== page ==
By G. Jay Habas, Esquire
Insurance errors and omissions claims typically are situations where insurance coverage for a claimed loss is denied or limited and the agent or broker involved in placing the requested coverage is looked to as the party responsible for the shortfall. When such claims result in solely economic damages without physical injury or property damage, Pennsylvania’s economic loss doctrine has long been a bar to recovery in actions asserting negligence against the insurance professional.
The Pennsylvania Superior Court in 2018 upheld the application of this principle in an action by an insurance company against an agency for its alleged negligent handling of an insurance application and failing to deliver a policy. In Preferred Contrs. Ins. Co. v. Sherman, 193 A.3d 1009 (Pa. Super. 2018), the insurance carrier had issued a general liability policy to a contractor for work in renovating a property through an application submitted online to a broker. The contractor, who had not informed the broker that he engaged in roofing, commenced work, including removing a roof. A student hired to assist the contractor fell while working on the roof, sustaining injuries that resulted in his death. In a lawsuit against the contractor and others, where the insurance carrier initially defended under a reservation of rights, but then denied coverage and filed a declaratory judgment action on the basis that the application did not disclose the roofing work and the policy specifically excluded coverage relating to roofing operations, the plaintiffs obtained a consent judgment against the contractor for $3.5 million.
In its coverage action, the insurer sought to hold the agency responsible for the judgment. The agency argued that the claims against it on the basis of negligence were precluded by the economic loss doctrine. Both the trial and appellate courts agreed, finding that the doctrine precluded recovery from the broker. The Superior Court in Sherman did not engage in a detailed discussion of the economic loss doctrine. In contrast, the United States District Court for the Western District of Pennsylvania in Durkey v. Pac. Life Ins. Co., 2017 U.S. Dist. LEXIS 124294 (W.D. Pa. 2017) analyzed the doctrine in the context of a claim by a life insurance policyholder that the cash value had eroded contrary to representations by the agent.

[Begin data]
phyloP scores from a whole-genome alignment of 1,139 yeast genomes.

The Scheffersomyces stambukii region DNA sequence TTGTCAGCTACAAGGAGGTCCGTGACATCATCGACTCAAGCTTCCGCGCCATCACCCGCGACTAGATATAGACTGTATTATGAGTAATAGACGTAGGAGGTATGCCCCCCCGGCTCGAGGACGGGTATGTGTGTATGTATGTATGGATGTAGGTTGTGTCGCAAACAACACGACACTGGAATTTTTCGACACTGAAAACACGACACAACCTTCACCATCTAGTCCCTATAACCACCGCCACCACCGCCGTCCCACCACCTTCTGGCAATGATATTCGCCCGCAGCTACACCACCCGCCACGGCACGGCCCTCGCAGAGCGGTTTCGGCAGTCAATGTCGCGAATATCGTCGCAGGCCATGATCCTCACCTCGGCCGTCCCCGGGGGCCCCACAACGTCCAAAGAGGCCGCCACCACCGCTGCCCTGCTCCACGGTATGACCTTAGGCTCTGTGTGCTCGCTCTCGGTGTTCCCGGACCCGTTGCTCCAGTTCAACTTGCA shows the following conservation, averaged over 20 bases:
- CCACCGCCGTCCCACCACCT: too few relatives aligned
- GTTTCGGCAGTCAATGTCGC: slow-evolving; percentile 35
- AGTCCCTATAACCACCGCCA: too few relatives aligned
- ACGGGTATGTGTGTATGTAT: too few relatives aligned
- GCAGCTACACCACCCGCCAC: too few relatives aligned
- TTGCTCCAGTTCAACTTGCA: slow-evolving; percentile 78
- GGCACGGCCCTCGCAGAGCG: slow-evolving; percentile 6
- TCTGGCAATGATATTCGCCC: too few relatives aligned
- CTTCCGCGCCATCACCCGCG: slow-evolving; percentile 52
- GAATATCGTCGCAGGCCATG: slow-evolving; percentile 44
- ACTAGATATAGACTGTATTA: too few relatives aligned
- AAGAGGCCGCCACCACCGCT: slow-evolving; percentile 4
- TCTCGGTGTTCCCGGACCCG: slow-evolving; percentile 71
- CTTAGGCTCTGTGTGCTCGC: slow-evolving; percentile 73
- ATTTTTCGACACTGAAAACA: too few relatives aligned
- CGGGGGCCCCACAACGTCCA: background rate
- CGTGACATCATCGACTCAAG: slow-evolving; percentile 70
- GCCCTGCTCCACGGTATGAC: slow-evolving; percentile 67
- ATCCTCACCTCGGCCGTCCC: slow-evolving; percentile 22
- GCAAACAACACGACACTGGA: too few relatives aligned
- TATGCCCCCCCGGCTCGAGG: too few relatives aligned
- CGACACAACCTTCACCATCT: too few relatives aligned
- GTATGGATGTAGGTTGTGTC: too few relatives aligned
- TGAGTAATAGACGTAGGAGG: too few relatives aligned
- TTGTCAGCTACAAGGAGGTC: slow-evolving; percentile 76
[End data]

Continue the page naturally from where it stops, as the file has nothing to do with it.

As to the claim of negligence, the court noted an exception to the economic loss doctrine: cases where information is negligently supplied by one in the business of doing so and it is foreseeable that the information will be used and relied on by third parties. The court cited to Supreme Court decisions applying this exception to various situations, including a claim against an insurance agent based on negligence for not obtaining requested coverage, and concluded that the economic loss doctrine did not bar a negligence action against the agent who was in the business of offering information about insurance products for his own pecuniary gain.
These cases illustrate that an agent or broker cannot be certain whether they can be held negligent in Pennsylvania for economic losses based on their actions in connection with the placement of insurance coverage. However, knowing that such liability potentially, and perhaps likely, exists under the more reasonedDurkey case, insurance professionals should be mindful of their dealings with the insurance applicant and carrier in order to avoid situations that could give rise to such exposure.